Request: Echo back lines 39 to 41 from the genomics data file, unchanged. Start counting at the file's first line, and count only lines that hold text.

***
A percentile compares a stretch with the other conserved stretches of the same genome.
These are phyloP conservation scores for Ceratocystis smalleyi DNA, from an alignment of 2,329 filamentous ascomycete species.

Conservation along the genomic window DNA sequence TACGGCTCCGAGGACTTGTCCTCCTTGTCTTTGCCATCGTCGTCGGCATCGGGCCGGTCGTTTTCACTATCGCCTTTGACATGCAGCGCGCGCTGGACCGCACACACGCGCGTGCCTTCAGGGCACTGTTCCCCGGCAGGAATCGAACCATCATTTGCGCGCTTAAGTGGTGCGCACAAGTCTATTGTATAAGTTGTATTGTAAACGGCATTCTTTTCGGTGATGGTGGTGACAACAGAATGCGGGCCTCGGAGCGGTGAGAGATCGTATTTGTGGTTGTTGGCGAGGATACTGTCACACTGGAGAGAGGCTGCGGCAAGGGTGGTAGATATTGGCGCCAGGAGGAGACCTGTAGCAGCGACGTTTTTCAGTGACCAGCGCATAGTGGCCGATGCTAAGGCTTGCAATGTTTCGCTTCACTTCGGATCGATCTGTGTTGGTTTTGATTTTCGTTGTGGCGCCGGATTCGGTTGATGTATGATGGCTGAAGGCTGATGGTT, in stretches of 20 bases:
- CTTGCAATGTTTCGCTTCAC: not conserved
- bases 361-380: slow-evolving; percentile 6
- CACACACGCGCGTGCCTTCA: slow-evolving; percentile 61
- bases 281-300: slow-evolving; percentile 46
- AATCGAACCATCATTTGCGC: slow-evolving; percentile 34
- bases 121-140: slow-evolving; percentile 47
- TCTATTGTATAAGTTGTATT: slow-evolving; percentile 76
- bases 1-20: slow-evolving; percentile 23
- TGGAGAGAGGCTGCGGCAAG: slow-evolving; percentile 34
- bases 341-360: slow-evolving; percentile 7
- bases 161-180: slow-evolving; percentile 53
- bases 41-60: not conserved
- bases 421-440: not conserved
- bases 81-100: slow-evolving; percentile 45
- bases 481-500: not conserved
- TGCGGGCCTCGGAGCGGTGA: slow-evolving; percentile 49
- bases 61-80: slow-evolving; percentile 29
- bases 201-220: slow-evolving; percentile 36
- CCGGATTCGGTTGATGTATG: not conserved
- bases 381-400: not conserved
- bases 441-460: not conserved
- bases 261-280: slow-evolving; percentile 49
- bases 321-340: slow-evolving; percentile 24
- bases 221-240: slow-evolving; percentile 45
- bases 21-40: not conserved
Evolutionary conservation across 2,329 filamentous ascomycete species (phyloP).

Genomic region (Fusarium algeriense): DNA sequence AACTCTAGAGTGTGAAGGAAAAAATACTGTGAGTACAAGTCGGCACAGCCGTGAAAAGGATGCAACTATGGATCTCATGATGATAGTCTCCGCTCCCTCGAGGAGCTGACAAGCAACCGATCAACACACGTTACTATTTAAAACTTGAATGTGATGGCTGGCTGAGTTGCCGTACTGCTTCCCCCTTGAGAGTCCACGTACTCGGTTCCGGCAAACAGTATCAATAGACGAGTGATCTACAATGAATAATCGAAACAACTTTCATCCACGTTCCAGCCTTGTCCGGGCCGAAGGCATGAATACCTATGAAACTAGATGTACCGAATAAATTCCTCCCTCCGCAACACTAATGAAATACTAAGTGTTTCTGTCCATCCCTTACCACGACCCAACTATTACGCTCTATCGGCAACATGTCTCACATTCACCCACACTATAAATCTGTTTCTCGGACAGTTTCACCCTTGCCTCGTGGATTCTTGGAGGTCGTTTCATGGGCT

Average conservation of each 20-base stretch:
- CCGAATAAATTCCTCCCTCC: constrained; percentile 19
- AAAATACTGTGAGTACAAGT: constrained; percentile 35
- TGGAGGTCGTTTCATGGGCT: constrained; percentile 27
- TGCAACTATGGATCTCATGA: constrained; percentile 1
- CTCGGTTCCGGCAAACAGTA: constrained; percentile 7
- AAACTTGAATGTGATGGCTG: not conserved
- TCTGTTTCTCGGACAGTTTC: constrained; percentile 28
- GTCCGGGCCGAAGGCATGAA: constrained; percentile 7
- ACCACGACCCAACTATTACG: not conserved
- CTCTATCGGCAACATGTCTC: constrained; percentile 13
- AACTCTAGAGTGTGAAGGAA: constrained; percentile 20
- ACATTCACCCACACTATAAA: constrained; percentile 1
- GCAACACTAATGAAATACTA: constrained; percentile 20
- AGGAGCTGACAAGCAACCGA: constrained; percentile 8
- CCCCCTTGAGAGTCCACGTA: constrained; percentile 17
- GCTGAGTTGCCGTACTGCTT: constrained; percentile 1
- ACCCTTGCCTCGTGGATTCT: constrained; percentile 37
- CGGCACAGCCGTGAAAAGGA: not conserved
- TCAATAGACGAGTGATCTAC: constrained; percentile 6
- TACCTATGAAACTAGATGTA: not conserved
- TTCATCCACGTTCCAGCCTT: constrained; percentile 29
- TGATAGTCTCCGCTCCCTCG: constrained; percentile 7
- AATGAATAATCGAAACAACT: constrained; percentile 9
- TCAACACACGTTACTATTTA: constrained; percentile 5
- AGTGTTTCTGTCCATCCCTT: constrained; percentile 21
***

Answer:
- GTCCGGGCCGAAGGCATGAA: constrained; percentile 7
- ACCACGACCCAACTATTACG: not conserved
- CTCTATCGGCAACATGTCTC: constrained; percentile 13